Our Sled Tour Experience
For Alaska dog sledding, you fly to the glacier and complete a large oval circuit on the glacier. In Canmore, we had a picturesque trail through the woods and traveled about 5km (3 miles) along the Spray Lakes. With clear skies and postcard views, its jaw-dropping scenery left us speechless.
Five minutes into our run, a photographer on the trail captured our picture. This photo is available for purchase at the end of the run and costs CAD 25 for the print and digital image. Of course, we purchased ours as a memento of our experience.
During our tour, we learned that “lead dogs” (at the front) steer the team, and “wheel dogs” at the back provide the muscle. The guides pair males and females to prevent fighting, and the pairs usually remain the same.
As the dogs ran, they would snap at the snow to the side. The mouthful of fresh snow helped them stay cool and provided a drink.
We disembarked from the sled at the halfway turnaround point to have a tasty hot beverage (hot chocolate, tea, etc.) and a cookie. We enjoyed the welcomed break because the sleds can get rather uncomfortable after riding for half an hour over the snowy terrain.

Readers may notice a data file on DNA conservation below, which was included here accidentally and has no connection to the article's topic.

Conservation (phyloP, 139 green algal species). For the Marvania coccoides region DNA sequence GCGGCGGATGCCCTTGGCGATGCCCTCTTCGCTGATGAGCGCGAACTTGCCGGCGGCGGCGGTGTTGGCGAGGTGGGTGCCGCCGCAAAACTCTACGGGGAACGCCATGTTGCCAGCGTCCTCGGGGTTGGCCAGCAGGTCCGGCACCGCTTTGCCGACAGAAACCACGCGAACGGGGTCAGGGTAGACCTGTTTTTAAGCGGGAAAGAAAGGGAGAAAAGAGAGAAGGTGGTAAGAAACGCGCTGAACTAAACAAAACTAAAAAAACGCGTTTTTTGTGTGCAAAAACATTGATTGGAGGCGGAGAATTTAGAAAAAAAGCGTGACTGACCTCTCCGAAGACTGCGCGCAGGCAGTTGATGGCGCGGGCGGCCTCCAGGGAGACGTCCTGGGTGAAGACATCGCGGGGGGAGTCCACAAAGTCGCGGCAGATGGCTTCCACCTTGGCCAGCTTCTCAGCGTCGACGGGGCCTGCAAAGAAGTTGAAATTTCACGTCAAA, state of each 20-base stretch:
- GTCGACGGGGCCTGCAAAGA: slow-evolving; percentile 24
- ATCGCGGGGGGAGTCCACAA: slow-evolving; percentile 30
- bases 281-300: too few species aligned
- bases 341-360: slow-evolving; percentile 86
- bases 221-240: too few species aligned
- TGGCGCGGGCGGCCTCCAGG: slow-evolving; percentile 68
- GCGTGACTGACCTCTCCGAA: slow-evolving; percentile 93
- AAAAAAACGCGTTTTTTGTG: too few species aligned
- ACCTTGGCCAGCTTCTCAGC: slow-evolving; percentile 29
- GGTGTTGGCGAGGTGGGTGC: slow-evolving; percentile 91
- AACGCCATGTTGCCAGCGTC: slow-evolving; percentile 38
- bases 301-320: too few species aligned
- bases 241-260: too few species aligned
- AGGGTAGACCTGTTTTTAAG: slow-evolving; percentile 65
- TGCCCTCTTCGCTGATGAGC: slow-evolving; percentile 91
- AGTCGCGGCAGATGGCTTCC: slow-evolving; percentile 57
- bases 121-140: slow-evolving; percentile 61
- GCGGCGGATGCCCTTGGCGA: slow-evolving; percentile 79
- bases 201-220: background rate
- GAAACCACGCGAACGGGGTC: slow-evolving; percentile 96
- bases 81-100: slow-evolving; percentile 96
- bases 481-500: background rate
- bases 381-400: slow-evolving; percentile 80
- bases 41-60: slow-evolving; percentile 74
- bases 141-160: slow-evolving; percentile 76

At this point, the dogs started their ritual of non-stop barking until they ran again. During the break, we could pet the dogs and get to know them better. I found all the dogs very friendly and really appreciated the attention from humans!
Also, we got to speak to Dana and talk to her about their Canmore dog sledding operation. Karen was curious to know why Howling Dog Tours didn’t offer a summer mushing tour.
These are offered with wheeled carts when there is no snow. While the company has the carts, they have no access to summer areas to provide such an excursion.
After our break, we got back in the sleds for the journey back. Shortly after, we stopped, and James allowed me to ride on the back for part of the way. On the way back, we passed a few other dog sled groups who share the trail.